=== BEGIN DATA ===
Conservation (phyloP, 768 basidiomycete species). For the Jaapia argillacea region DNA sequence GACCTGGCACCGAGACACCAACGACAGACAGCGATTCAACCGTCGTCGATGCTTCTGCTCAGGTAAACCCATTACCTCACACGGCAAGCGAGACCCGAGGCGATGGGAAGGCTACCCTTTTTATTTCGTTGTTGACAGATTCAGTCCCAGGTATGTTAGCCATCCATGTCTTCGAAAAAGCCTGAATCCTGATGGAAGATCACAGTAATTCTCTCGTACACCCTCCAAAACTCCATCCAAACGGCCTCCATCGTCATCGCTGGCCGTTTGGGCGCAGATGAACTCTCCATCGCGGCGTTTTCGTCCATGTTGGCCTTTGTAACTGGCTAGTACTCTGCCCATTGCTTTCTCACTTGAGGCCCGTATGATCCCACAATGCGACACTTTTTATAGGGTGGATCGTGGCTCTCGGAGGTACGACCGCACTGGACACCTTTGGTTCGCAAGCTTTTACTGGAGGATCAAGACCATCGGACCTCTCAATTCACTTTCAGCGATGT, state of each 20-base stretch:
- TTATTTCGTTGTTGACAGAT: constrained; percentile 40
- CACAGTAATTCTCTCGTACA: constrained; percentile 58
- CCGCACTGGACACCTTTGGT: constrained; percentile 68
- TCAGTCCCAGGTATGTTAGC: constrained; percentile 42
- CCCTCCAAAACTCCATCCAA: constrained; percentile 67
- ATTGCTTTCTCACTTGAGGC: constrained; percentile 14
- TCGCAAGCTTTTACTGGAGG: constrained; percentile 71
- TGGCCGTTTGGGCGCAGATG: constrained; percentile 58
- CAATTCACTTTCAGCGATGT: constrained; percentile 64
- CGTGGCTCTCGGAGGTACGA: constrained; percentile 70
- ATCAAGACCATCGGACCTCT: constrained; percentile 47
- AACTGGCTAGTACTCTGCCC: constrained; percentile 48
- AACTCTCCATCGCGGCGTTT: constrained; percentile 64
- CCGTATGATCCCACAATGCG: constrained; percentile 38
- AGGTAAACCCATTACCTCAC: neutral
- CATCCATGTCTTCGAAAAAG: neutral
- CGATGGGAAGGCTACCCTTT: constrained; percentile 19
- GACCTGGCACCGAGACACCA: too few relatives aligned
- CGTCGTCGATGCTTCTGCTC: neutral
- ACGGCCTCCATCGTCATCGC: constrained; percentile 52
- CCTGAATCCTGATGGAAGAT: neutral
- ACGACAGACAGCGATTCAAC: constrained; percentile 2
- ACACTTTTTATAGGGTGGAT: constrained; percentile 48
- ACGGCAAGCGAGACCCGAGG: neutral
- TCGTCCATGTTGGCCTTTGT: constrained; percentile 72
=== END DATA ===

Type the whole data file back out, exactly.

Conservation (phyloP, 768 basidiomycete species). For the Jaapia argillacea region DNA sequence GACCTGGCACCGAGACACCAACGACAGACAGCGATTCAACCGTCGTCGATGCTTCTGCTCAGGTAAACCCATTACCTCACACGGCAAGCGAGACCCGAGGCGATGGGAAGGCTACCCTTTTTATTTCGTTGTTGACAGATTCAGTCCCAGGTATGTTAGCCATCCATGTCTTCGAAAAAGCCTGAATCCTGATGGAAGATCACAGTAATTCTCTCGTACACCCTCCAAAACTCCATCCAAACGGCCTCCATCGTCATCGCTGGCCGTTTGGGCGCAGATGAACTCTCCATCGCGGCGTTTTCGTCCATGTTGGCCTTTGTAACTGGCTAGTACTCTGCCCATTGCTTTCTCACTTGAGGCCCGTATGATCCCACAATGCGACACTTTTTATAGGGTGGATCGTGGCTCTCGGAGGTACGACCGCACTGGACACCTTTGGTTCGCAAGCTTTTACTGGAGGATCAAGACCATCGGACCTCTCAATTCACTTTCAGCGATGT, state of each 20-base stretch:
- TTATTTCGTTGTTGACAGAT: constrained; percentile 40
- CACAGTAATTCTCTCGTACA: constrained; percentile 58
- CCGCACTGGACACCTTTGGT: constrained; percentile 68
- TCAGTCCCAGGTATGTTAGC: constrained; percentile 42
- CCCTCCAAAACTCCATCCAA: constrained; percentile 67
- ATTGCTTTCTCACTTGAGGC: constrained; percentile 14
- TCGCAAGCTTTTACTGGAGG: constrained; percentile 71
- TGGCCGTTTGGGCGCAGATG: constrained; percentile 58
- CAATTCACTTTCAGCGATGT: constrained; percentile 64
- CGTGGCTCTCGGAGGTACGA: constrained; percentile 70
- ATCAAGACCATCGGACCTCT: constrained; percentile 47
- AACTGGCTAGTACTCTGCCC: constrained; percentile 48
- AACTCTCCATCGCGGCGTTT: constrained; percentile 64
- CCGTATGATCCCACAATGCG: constrained; percentile 38
- AGGTAAACCCATTACCTCAC: neutral
- CATCCATGTCTTCGAAAAAG: neutral
- CGATGGGAAGGCTACCCTTT: constrained; percentile 19
- GACCTGGCACCGAGACACCA: too few relatives aligned
- CGTCGTCGATGCTTCTGCTC: neutral
- ACGGCCTCCATCGTCATCGC: constrained; percentile 52
- CCTGAATCCTGATGGAAGAT: neutral
- ACGACAGACAGCGATTCAAC: constrained; percentile 2
- ACACTTTTTATAGGGTGGAT: constrained; percentile 48
- ACGGCAAGCGAGACCCGAGG: neutral
- TCGTCCATGTTGGCCTTTGT: constrained; percentile 72